Have you ever had the happy accident of liking something and then miraculously without you knowing about it, it became cool? I felt this about growing up in the southwest. As a child, I remember the pink adobe and teal accents, culturally appropriated Kokopelli statues, and coyote decals truly used to get under my skin. They felt so cliche and ugly to me, nothing special.
Just dry and hot.
Around 2011 something magical began to happen, on the internet. Pinterest and Instagram rose on the great tide of bloggers and influencers, and with it, mint green, succulents, and cacti. It was slow in the making, but I watched as my childhood motif became, of all things, popular.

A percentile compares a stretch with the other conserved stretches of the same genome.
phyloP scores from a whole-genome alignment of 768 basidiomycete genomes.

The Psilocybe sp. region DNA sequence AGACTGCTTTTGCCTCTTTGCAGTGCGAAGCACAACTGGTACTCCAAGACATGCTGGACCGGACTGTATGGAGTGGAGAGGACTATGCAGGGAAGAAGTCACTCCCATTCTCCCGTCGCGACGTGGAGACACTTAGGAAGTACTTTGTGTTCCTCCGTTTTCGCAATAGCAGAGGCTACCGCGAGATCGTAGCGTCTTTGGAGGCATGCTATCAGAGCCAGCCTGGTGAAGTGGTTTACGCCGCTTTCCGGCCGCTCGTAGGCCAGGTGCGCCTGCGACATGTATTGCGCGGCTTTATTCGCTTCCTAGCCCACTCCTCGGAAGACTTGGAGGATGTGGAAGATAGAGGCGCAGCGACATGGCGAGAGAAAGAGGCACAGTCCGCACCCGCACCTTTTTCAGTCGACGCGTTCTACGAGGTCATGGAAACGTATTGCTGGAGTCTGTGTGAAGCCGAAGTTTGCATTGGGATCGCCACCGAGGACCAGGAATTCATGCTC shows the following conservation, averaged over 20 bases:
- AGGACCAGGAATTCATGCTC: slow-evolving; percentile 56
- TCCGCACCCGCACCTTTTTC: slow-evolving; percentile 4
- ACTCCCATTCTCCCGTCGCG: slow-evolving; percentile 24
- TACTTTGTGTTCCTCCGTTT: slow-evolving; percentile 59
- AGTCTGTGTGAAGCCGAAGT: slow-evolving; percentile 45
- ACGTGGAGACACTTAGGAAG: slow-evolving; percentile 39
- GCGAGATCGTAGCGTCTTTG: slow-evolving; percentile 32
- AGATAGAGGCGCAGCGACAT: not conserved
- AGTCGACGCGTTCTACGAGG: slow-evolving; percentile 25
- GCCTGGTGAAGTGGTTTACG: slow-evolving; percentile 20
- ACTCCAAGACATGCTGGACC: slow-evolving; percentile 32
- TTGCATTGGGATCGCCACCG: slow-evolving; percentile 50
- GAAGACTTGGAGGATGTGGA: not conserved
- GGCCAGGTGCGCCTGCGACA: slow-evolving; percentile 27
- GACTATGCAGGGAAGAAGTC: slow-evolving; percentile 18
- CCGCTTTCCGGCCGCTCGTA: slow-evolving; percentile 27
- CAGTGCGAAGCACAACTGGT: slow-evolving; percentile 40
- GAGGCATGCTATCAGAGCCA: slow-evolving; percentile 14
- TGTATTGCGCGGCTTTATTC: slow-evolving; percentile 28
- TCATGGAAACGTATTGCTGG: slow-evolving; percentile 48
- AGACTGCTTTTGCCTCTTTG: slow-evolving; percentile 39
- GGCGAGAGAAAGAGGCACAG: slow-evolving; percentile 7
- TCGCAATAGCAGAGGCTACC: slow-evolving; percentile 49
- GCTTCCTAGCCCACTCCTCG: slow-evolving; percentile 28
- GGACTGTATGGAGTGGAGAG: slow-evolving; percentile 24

It took me years to love the desert and its nuance. What the blogs and tidy potted cacti don’t represent is the vivacity that the southwest has. Typically it’s represented as two extremes, a dry, dead wasteland, or a neatly packaged $4 cutesy-cacti from Home Depot. What brought me to love it, however, was the tenacity of life found there. The plants evolved to collect and retain water, and protect themselves with thorns and poisons. The animals evolved alongside those, to live in those thorny places, to raise their babies and thrive in the coolness of night. The humans who live there have dug canals for water, or traversed miles and miles in the hot sun to provide for their families.
The other night I met a woman from the midwest who was wearing cactus earrings.
“Those are some very ‘zony earrings you’ve got on,” I commented. She told me she was planning to move to the desert.
My reply was, “It’s hot.”
What I meant was, “It’s devastating, it’s miserable, it’s glorious, dusty, mystical, and terrible all at once.”